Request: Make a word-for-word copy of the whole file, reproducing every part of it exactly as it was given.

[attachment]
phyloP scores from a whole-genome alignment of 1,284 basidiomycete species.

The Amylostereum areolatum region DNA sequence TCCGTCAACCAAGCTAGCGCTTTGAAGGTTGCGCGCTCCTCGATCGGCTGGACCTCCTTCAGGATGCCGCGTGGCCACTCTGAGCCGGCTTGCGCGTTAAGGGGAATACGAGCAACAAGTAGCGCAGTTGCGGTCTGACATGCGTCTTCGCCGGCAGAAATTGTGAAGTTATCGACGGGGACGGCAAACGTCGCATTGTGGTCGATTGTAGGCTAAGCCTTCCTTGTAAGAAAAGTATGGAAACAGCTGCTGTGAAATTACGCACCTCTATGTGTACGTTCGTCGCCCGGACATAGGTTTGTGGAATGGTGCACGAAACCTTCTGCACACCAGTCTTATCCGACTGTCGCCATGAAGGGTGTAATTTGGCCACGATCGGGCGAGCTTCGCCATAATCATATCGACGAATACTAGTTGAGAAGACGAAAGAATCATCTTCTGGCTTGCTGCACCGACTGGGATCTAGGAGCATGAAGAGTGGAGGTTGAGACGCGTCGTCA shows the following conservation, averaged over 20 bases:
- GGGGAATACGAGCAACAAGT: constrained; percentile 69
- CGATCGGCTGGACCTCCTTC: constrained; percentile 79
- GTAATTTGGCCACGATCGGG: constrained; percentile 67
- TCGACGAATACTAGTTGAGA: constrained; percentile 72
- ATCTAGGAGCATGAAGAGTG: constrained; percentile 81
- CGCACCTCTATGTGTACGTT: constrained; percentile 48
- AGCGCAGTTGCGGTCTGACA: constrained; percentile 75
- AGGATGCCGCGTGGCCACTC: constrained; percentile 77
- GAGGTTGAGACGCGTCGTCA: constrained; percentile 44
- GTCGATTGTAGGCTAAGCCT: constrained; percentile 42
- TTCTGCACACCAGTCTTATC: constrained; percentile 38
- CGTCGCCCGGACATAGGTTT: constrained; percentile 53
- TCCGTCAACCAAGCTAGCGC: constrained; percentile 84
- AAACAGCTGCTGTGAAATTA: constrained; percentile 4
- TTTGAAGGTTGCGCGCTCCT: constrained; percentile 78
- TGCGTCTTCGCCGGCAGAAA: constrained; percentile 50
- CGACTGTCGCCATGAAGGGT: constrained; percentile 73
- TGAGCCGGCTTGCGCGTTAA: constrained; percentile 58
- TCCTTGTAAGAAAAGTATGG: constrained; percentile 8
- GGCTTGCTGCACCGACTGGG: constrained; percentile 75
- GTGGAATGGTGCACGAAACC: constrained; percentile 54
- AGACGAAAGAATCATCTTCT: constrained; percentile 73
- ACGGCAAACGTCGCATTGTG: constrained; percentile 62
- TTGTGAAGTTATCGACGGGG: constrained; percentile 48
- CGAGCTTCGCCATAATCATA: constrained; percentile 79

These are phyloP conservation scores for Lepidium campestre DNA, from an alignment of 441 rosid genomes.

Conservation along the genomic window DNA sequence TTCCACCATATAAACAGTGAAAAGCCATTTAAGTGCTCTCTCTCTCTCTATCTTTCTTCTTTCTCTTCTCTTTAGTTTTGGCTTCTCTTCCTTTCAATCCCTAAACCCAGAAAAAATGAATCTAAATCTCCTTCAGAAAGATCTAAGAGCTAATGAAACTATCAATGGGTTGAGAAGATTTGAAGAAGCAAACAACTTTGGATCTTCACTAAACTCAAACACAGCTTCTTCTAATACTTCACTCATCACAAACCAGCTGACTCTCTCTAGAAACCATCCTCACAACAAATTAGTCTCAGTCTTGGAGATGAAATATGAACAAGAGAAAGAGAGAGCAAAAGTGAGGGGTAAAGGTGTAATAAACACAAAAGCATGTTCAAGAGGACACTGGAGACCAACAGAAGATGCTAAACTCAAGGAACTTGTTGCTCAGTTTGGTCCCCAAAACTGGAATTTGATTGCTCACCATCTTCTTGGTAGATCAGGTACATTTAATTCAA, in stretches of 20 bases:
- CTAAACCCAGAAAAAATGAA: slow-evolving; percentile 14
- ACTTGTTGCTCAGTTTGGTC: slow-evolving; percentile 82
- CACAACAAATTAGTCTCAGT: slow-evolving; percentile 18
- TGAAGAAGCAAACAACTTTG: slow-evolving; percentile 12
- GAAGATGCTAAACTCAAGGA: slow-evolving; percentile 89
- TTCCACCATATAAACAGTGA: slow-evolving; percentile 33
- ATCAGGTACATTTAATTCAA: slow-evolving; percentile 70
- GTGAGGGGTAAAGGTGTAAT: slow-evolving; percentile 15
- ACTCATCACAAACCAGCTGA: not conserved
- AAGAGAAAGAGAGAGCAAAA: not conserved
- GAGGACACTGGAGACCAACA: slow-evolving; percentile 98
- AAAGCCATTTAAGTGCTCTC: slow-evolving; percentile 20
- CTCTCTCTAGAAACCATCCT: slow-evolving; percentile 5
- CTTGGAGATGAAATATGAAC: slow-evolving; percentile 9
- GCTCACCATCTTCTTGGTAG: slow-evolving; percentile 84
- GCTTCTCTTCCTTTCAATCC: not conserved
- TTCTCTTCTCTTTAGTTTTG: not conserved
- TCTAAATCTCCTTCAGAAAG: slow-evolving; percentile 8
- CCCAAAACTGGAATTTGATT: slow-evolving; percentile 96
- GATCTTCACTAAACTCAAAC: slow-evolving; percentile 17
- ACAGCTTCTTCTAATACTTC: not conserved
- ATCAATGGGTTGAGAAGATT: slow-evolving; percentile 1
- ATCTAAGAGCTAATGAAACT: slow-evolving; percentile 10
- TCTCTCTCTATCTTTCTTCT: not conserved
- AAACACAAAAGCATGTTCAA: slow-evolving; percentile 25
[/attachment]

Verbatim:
phyloP scores from a whole-genome alignment of 1,284 basidiomycete species.

The Amylostereum areolatum region DNA sequence TCCGTCAACCAAGCTAGCGCTTTGAAGGTTGCGCGCTCCTCGATCGGCTGGACCTCCTTCAGGATGCCGCGTGGCCACTCTGAGCCGGCTTGCGCGTTAAGGGGAATACGAGCAACAAGTAGCGCAGTTGCGGTCTGACATGCGTCTTCGCCGGCAGAAATTGTGAAGTTATCGACGGGGACGGCAAACGTCGCATTGTGGTCGATTGTAGGCTAAGCCTTCCTTGTAAGAAAAGTATGGAAACAGCTGCTGTGAAATTACGCACCTCTATGTGTACGTTCGTCGCCCGGACATAGGTTTGTGGAATGGTGCACGAAACCTTCTGCACACCAGTCTTATCCGACTGTCGCCATGAAGGGTGTAATTTGGCCACGATCGGGCGAGCTTCGCCATAATCATATCGACGAATACTAGTTGAGAAGACGAAAGAATCATCTTCTGGCTTGCTGCACCGACTGGGATCTAGGAGCATGAAGAGTGGAGGTTGAGACGCGTCGTCA shows the following conservation, averaged over 20 bases:
- GGGGAATACGAGCAACAAGT: constrained; percentile 69
- CGATCGGCTGGACCTCCTTC: constrained; percentile 79
- GTAATTTGGCCACGATCGGG: constrained; percentile 67
- TCGACGAATACTAGTTGAGA: constrained; percentile 72
- ATCTAGGAGCATGAAGAGTG: constrained; percentile 81
- CGCACCTCTATGTGTACGTT: constrained; percentile 48
- AGCGCAGTTGCGGTCTGACA: constrained; percentile 75
- AGGATGCCGCGTGGCCACTC: constrained; percentile 77
- GAGGTTGAGACGCGTCGTCA: constrained; percentile 44
- GTCGATTGTAGGCTAAGCCT: constrained; percentile 42
- TTCTGCACACCAGTCTTATC: constrained; percentile 38
- CGTCGCCCGGACATAGGTTT: constrained; percentile 53
- TCCGTCAACCAAGCTAGCGC: constrained; percentile 84
- AAACAGCTGCTGTGAAATTA: constrained; percentile 4
- TTTGAAGGTTGCGCGCTCCT: constrained; percentile 78
- TGCGTCTTCGCCGGCAGAAA: constrained; percentile 50
- CGACTGTCGCCATGAAGGGT: constrained; percentile 73
- TGAGCCGGCTTGCGCGTTAA: constrained; percentile 58
- TCCTTGTAAGAAAAGTATGG: constrained; percentile 8
- GGCTTGCTGCACCGACTGGG: constrained; percentile 75
- GTGGAATGGTGCACGAAACC: constrained; percentile 54
- AGACGAAAGAATCATCTTCT: constrained; percentile 73
- ACGGCAAACGTCGCATTGTG: constrained; percentile 62
- TTGTGAAGTTATCGACGGGG: constrained; percentile 48
- CGAGCTTCGCCATAATCATA: constrained; percentile 79

These are phyloP conservation scores for Lepidium campestre DNA, from an alignment of 441 rosid genomes.

Conservation along the genomic window DNA sequence TTCCACCATATAAACAGTGAAAAGCCATTTAAGTGCTCTCTCTCTCTCTATCTTTCTTCTTTCTCTTCTCTTTAGTTTTGGCTTCTCTTCCTTTCAATCCCTAAACCCAGAAAAAATGAATCTAAATCTCCTTCAGAAAGATCTAAGAGCTAATGAAACTATCAATGGGTTGAGAAGATTTGAAGAAGCAAACAACTTTGGATCTTCACTAAACTCAAACACAGCTTCTTCTAATACTTCACTCATCACAAACCAGCTGACTCTCTCTAGAAACCATCCTCACAACAAATTAGTCTCAGTCTTGGAGATGAAATATGAACAAGAGAAAGAGAGAGCAAAAGTGAGGGGTAAAGGTGTAATAAACACAAAAGCATGTTCAAGAGGACACTGGAGACCAACAGAAGATGCTAAACTCAAGGAACTTGTTGCTCAGTTTGGTCCCCAAAACTGGAATTTGATTGCTCACCATCTTCTTGGTAGATCAGGTACATTTAATTCAA, in stretches of 20 bases:
- CTAAACCCAGAAAAAATGAA: slow-evolving; percentile 14
- ACTTGTTGCTCAGTTTGGTC: slow-evolving; percentile 82
- CACAACAAATTAGTCTCAGT: slow-evolving; percentile 18
- TGAAGAAGCAAACAACTTTG: slow-evolving; percentile 12
- GAAGATGCTAAACTCAAGGA: slow-evolving; percentile 89
- TTCCACCATATAAACAGTGA: slow-evolving; percentile 33
- ATCAGGTACATTTAATTCAA: slow-evolving; percentile 70
- GTGAGGGGTAAAGGTGTAAT: slow-evolving; percentile 15
- ACTCATCACAAACCAGCTGA: not conserved
- AAGAGAAAGAGAGAGCAAAA: not conserved
- GAGGACACTGGAGACCAACA: slow-evolving; percentile 98
- AAAGCCATTTAAGTGCTCTC: slow-evolving; percentile 20
- CTCTCTCTAGAAACCATCCT: slow-evolving; percentile 5
- CTTGGAGATGAAATATGAAC: slow-evolving; percentile 9
- GCTCACCATCTTCTTGGTAG: slow-evolving; percentile 84
- GCTTCTCTTCCTTTCAATCC: not conserved
- TTCTCTTCTCTTTAGTTTTG: not conserved
- TCTAAATCTCCTTCAGAAAG: slow-evolving; percentile 8
- CCCAAAACTGGAATTTGATT: slow-evolving; percentile 96
- GATCTTCACTAAACTCAAAC: slow-evolving; percentile 17
- ACAGCTTCTTCTAATACTTC: not conserved
- ATCAATGGGTTGAGAAGATT: slow-evolving; percentile 1
- ATCTAAGAGCTAATGAAACT: slow-evolving; percentile 10
- TCTCTCTCTATCTTTCTTCT: not conserved
- AAACACAAAAGCATGTTCAA: slow-evolving; percentile 25